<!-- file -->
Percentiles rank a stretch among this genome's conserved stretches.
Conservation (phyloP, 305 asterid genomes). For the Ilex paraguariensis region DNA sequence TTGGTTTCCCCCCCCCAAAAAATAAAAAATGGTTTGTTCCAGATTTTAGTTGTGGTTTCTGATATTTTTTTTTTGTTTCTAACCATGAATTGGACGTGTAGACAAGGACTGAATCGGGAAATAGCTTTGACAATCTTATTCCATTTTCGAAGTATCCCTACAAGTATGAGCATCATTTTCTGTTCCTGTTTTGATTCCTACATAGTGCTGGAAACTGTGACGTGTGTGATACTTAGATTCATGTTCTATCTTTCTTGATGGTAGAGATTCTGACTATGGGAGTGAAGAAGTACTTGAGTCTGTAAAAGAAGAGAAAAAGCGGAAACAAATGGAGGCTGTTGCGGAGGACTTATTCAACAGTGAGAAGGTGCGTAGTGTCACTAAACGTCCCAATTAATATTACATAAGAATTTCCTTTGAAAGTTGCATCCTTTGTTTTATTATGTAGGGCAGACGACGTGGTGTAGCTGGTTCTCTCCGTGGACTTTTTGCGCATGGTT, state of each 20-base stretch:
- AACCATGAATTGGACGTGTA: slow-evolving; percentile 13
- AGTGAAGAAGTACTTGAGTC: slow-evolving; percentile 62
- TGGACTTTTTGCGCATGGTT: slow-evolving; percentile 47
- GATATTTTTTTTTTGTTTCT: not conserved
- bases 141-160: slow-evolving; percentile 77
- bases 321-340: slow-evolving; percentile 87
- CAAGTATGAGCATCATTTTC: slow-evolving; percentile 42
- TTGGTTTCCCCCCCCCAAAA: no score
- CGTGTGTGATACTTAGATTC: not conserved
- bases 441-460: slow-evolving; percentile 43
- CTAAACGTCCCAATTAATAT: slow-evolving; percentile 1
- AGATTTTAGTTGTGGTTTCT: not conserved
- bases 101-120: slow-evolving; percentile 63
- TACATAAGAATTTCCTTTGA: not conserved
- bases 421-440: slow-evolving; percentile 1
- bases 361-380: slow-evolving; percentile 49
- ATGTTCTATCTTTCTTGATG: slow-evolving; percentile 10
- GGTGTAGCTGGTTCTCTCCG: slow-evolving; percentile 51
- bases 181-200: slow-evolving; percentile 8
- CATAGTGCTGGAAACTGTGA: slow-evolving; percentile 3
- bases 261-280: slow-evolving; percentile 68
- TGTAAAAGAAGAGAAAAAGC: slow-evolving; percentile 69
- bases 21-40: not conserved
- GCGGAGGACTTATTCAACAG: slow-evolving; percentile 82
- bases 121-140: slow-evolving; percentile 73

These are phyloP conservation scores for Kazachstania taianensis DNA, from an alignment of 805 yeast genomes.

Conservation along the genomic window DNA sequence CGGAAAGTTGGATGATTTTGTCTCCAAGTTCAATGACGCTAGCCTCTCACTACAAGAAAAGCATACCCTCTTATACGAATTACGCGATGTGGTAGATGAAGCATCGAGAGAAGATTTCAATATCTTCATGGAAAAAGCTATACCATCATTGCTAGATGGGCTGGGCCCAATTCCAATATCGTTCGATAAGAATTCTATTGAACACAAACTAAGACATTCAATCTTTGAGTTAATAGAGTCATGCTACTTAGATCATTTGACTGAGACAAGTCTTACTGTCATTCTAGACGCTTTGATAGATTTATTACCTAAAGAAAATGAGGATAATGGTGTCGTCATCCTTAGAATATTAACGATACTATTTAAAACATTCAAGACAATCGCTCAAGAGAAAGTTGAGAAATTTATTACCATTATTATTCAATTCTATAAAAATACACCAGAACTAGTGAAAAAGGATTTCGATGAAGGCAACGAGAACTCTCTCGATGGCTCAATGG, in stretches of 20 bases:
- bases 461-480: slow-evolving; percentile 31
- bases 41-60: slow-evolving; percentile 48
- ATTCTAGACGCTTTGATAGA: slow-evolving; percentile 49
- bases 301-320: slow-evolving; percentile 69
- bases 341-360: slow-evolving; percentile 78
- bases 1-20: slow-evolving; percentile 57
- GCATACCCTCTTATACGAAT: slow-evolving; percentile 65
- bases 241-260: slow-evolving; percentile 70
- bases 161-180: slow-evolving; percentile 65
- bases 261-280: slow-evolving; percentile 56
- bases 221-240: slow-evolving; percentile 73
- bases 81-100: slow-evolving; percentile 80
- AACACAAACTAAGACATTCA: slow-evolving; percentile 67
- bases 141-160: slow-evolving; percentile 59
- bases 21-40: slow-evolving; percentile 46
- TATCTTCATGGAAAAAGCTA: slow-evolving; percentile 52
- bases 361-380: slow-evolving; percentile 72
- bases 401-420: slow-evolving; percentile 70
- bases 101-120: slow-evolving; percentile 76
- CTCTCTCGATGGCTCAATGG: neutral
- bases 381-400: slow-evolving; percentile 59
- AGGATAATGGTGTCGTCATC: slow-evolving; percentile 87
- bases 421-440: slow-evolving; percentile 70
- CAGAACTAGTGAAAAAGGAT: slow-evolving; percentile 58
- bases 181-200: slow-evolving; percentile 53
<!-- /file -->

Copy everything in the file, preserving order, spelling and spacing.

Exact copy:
Percentiles rank a stretch among this genome's conserved stretches.
Conservation (phyloP, 305 asterid genomes). For the Ilex paraguariensis region DNA sequence TTGGTTTCCCCCCCCCAAAAAATAAAAAATGGTTTGTTCCAGATTTTAGTTGTGGTTTCTGATATTTTTTTTTTGTTTCTAACCATGAATTGGACGTGTAGACAAGGACTGAATCGGGAAATAGCTTTGACAATCTTATTCCATTTTCGAAGTATCCCTACAAGTATGAGCATCATTTTCTGTTCCTGTTTTGATTCCTACATAGTGCTGGAAACTGTGACGTGTGTGATACTTAGATTCATGTTCTATCTTTCTTGATGGTAGAGATTCTGACTATGGGAGTGAAGAAGTACTTGAGTCTGTAAAAGAAGAGAAAAAGCGGAAACAAATGGAGGCTGTTGCGGAGGACTTATTCAACAGTGAGAAGGTGCGTAGTGTCACTAAACGTCCCAATTAATATTACATAAGAATTTCCTTTGAAAGTTGCATCCTTTGTTTTATTATGTAGGGCAGACGACGTGGTGTAGCTGGTTCTCTCCGTGGACTTTTTGCGCATGGTT, state of each 20-base stretch:
- AACCATGAATTGGACGTGTA: slow-evolving; percentile 13
- AGTGAAGAAGTACTTGAGTC: slow-evolving; percentile 62
- TGGACTTTTTGCGCATGGTT: slow-evolving; percentile 47
- GATATTTTTTTTTTGTTTCT: not conserved
- bases 141-160: slow-evolving; percentile 77
- bases 321-340: slow-evolving; percentile 87
- CAAGTATGAGCATCATTTTC: slow-evolving; percentile 42
- TTGGTTTCCCCCCCCCAAAA: no score
- CGTGTGTGATACTTAGATTC: not conserved
- bases 441-460: slow-evolving; percentile 43
- CTAAACGTCCCAATTAATAT: slow-evolving; percentile 1
- AGATTTTAGTTGTGGTTTCT: not conserved
- bases 101-120: slow-evolving; percentile 63
- TACATAAGAATTTCCTTTGA: not conserved
- bases 421-440: slow-evolving; percentile 1
- bases 361-380: slow-evolving; percentile 49
- ATGTTCTATCTTTCTTGATG: slow-evolving; percentile 10
- GGTGTAGCTGGTTCTCTCCG: slow-evolving; percentile 51
- bases 181-200: slow-evolving; percentile 8
- CATAGTGCTGGAAACTGTGA: slow-evolving; percentile 3
- bases 261-280: slow-evolving; percentile 68
- TGTAAAAGAAGAGAAAAAGC: slow-evolving; percentile 69
- bases 21-40: not conserved
- GCGGAGGACTTATTCAACAG: slow-evolving; percentile 82
- bases 121-140: slow-evolving; percentile 73

These are phyloP conservation scores for Kazachstania taianensis DNA, from an alignment of 805 yeast genomes.

Conservation along the genomic window DNA sequence CGGAAAGTTGGATGATTTTGTCTCCAAGTTCAATGACGCTAGCCTCTCACTACAAGAAAAGCATACCCTCTTATACGAATTACGCGATGTGGTAGATGAAGCATCGAGAGAAGATTTCAATATCTTCATGGAAAAAGCTATACCATCATTGCTAGATGGGCTGGGCCCAATTCCAATATCGTTCGATAAGAATTCTATTGAACACAAACTAAGACATTCAATCTTTGAGTTAATAGAGTCATGCTACTTAGATCATTTGACTGAGACAAGTCTTACTGTCATTCTAGACGCTTTGATAGATTTATTACCTAAAGAAAATGAGGATAATGGTGTCGTCATCCTTAGAATATTAACGATACTATTTAAAACATTCAAGACAATCGCTCAAGAGAAAGTTGAGAAATTTATTACCATTATTATTCAATTCTATAAAAATACACCAGAACTAGTGAAAAAGGATTTCGATGAAGGCAACGAGAACTCTCTCGATGGCTCAATGG, in stretches of 20 bases:
- bases 461-480: slow-evolving; percentile 31
- bases 41-60: slow-evolving; percentile 48
- ATTCTAGACGCTTTGATAGA: slow-evolving; percentile 49
- bases 301-320: slow-evolving; percentile 69
- bases 341-360: slow-evolving; percentile 78
- bases 1-20: slow-evolving; percentile 57
- GCATACCCTCTTATACGAAT: slow-evolving; percentile 65
- bases 241-260: slow-evolving; percentile 70
- bases 161-180: slow-evolving; percentile 65
- bases 261-280: slow-evolving; percentile 56
- bases 221-240: slow-evolving; percentile 73
- bases 81-100: slow-evolving; percentile 80
- AACACAAACTAAGACATTCA: slow-evolving; percentile 67
- bases 141-160: slow-evolving; percentile 59
- bases 21-40: slow-evolving; percentile 46
- TATCTTCATGGAAAAAGCTA: slow-evolving; percentile 52
- bases 361-380: slow-evolving; percentile 72
- bases 401-420: slow-evolving; percentile 70
- bases 101-120: slow-evolving; percentile 76
- CTCTCTCGATGGCTCAATGG: neutral
- bases 381-400: slow-evolving; percentile 59
- AGGATAATGGTGTCGTCATC: slow-evolving; percentile 87
- bases 421-440: slow-evolving; percentile 70
- CAGAACTAGTGAAAAAGGAT: slow-evolving; percentile 58
- bases 181-200: slow-evolving; percentile 53